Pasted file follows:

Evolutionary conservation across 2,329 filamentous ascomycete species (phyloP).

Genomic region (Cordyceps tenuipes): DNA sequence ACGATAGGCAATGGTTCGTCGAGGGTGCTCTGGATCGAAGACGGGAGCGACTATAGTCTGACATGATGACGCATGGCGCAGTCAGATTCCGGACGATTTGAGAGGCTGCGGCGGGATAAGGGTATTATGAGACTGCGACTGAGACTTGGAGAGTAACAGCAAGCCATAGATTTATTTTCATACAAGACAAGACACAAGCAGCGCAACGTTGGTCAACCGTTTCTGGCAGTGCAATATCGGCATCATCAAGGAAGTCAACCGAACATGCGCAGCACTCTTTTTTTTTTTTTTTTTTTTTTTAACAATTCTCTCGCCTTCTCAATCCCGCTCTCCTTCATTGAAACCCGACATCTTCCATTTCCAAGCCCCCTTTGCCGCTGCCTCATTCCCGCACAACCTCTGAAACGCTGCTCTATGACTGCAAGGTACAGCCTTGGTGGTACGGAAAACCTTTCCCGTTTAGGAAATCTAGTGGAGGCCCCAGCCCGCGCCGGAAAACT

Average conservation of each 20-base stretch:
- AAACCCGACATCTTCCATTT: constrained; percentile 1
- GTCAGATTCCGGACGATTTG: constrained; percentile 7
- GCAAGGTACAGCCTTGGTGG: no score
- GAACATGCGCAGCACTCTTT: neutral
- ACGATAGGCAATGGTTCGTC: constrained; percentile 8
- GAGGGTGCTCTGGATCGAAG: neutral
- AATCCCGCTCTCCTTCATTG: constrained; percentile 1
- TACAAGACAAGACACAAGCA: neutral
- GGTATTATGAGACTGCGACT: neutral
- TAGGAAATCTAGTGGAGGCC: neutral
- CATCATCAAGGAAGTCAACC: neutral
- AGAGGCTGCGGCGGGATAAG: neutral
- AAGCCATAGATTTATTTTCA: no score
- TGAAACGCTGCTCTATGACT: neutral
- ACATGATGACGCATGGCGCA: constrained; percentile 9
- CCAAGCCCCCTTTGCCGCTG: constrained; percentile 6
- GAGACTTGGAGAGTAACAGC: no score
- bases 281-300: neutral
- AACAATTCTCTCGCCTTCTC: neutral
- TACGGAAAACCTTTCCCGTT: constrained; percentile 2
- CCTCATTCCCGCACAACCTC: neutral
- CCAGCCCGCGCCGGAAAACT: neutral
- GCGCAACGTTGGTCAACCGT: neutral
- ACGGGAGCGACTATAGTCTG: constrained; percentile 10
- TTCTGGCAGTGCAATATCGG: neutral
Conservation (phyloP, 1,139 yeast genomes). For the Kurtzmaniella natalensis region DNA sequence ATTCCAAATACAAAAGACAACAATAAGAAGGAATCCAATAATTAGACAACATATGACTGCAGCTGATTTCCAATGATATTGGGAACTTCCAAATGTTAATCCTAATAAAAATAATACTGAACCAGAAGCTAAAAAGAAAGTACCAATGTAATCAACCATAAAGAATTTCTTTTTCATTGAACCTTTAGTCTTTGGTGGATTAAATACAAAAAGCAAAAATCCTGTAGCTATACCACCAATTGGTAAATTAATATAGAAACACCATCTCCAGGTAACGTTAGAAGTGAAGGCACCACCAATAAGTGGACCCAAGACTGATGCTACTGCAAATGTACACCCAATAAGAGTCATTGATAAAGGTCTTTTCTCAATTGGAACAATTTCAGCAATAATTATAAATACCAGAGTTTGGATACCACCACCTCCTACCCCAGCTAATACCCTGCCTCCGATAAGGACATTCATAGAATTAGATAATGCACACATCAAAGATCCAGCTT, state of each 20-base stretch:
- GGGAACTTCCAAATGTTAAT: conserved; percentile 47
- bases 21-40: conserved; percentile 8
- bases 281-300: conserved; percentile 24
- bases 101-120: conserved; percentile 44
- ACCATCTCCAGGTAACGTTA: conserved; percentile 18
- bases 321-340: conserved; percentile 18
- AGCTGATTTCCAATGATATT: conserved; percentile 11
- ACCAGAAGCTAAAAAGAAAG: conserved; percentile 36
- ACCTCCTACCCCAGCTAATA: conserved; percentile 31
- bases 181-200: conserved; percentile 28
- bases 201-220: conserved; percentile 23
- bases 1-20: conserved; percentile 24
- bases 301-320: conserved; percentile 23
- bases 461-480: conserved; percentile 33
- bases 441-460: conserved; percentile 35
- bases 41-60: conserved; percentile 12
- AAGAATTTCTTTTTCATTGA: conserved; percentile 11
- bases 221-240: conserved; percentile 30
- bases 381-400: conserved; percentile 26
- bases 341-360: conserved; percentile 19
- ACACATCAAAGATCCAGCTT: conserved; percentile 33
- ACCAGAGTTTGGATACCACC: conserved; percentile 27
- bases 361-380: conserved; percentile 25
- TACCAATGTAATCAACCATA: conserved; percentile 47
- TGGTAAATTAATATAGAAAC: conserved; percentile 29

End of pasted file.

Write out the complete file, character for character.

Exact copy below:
Evolutionary conservation across 2,329 filamentous ascomycete species (phyloP).

Genomic region (Cordyceps tenuipes): DNA sequence ACGATAGGCAATGGTTCGTCGAGGGTGCTCTGGATCGAAGACGGGAGCGACTATAGTCTGACATGATGACGCATGGCGCAGTCAGATTCCGGACGATTTGAGAGGCTGCGGCGGGATAAGGGTATTATGAGACTGCGACTGAGACTTGGAGAGTAACAGCAAGCCATAGATTTATTTTCATACAAGACAAGACACAAGCAGCGCAACGTTGGTCAACCGTTTCTGGCAGTGCAATATCGGCATCATCAAGGAAGTCAACCGAACATGCGCAGCACTCTTTTTTTTTTTTTTTTTTTTTTTAACAATTCTCTCGCCTTCTCAATCCCGCTCTCCTTCATTGAAACCCGACATCTTCCATTTCCAAGCCCCCTTTGCCGCTGCCTCATTCCCGCACAACCTCTGAAACGCTGCTCTATGACTGCAAGGTACAGCCTTGGTGGTACGGAAAACCTTTCCCGTTTAGGAAATCTAGTGGAGGCCCCAGCCCGCGCCGGAAAACT

Average conservation of each 20-base stretch:
- AAACCCGACATCTTCCATTT: constrained; percentile 1
- GTCAGATTCCGGACGATTTG: constrained; percentile 7
- GCAAGGTACAGCCTTGGTGG: no score
- GAACATGCGCAGCACTCTTT: neutral
- ACGATAGGCAATGGTTCGTC: constrained; percentile 8
- GAGGGTGCTCTGGATCGAAG: neutral
- AATCCCGCTCTCCTTCATTG: constrained; percentile 1
- TACAAGACAAGACACAAGCA: neutral
- GGTATTATGAGACTGCGACT: neutral
- TAGGAAATCTAGTGGAGGCC: neutral
- CATCATCAAGGAAGTCAACC: neutral
- AGAGGCTGCGGCGGGATAAG: neutral
- AAGCCATAGATTTATTTTCA: no score
- TGAAACGCTGCTCTATGACT: neutral
- ACATGATGACGCATGGCGCA: constrained; percentile 9
- CCAAGCCCCCTTTGCCGCTG: constrained; percentile 6
- GAGACTTGGAGAGTAACAGC: no score
- bases 281-300: neutral
- AACAATTCTCTCGCCTTCTC: neutral
- TACGGAAAACCTTTCCCGTT: constrained; percentile 2
- CCTCATTCCCGCACAACCTC: neutral
- CCAGCCCGCGCCGGAAAACT: neutral
- GCGCAACGTTGGTCAACCGT: neutral
- ACGGGAGCGACTATAGTCTG: constrained; percentile 10
- TTCTGGCAGTGCAATATCGG: neutral
Conservation (phyloP, 1,139 yeast genomes). For the Kurtzmaniella natalensis region DNA sequence ATTCCAAATACAAAAGACAACAATAAGAAGGAATCCAATAATTAGACAACATATGACTGCAGCTGATTTCCAATGATATTGGGAACTTCCAAATGTTAATCCTAATAAAAATAATACTGAACCAGAAGCTAAAAAGAAAGTACCAATGTAATCAACCATAAAGAATTTCTTTTTCATTGAACCTTTAGTCTTTGGTGGATTAAATACAAAAAGCAAAAATCCTGTAGCTATACCACCAATTGGTAAATTAATATAGAAACACCATCTCCAGGTAACGTTAGAAGTGAAGGCACCACCAATAAGTGGACCCAAGACTGATGCTACTGCAAATGTACACCCAATAAGAGTCATTGATAAAGGTCTTTTCTCAATTGGAACAATTTCAGCAATAATTATAAATACCAGAGTTTGGATACCACCACCTCCTACCCCAGCTAATACCCTGCCTCCGATAAGGACATTCATAGAATTAGATAATGCACACATCAAAGATCCAGCTT, state of each 20-base stretch:
- GGGAACTTCCAAATGTTAAT: conserved; percentile 47
- bases 21-40: conserved; percentile 8
- bases 281-300: conserved; percentile 24
- bases 101-120: conserved; percentile 44
- ACCATCTCCAGGTAACGTTA: conserved; percentile 18
- bases 321-340: conserved; percentile 18
- AGCTGATTTCCAATGATATT: conserved; percentile 11
- ACCAGAAGCTAAAAAGAAAG: conserved; percentile 36
- ACCTCCTACCCCAGCTAATA: conserved; percentile 31
- bases 181-200: conserved; percentile 28
- bases 201-220: conserved; percentile 23
- bases 1-20: conserved; percentile 24
- bases 301-320: conserved; percentile 23
- bases 461-480: conserved; percentile 33
- bases 441-460: conserved; percentile 35
- bases 41-60: conserved; percentile 12
- AAGAATTTCTTTTTCATTGA: conserved; percentile 11
- bases 221-240: conserved; percentile 30
- bases 381-400: conserved; percentile 26
- bases 341-360: conserved; percentile 19
- ACACATCAAAGATCCAGCTT: conserved; percentile 33
- ACCAGAGTTTGGATACCACC: conserved; percentile 27
- bases 361-380: conserved; percentile 25
- TACCAATGTAATCAACCATA: conserved; percentile 47
- TGGTAAATTAATATAGAAAC: conserved; percentile 29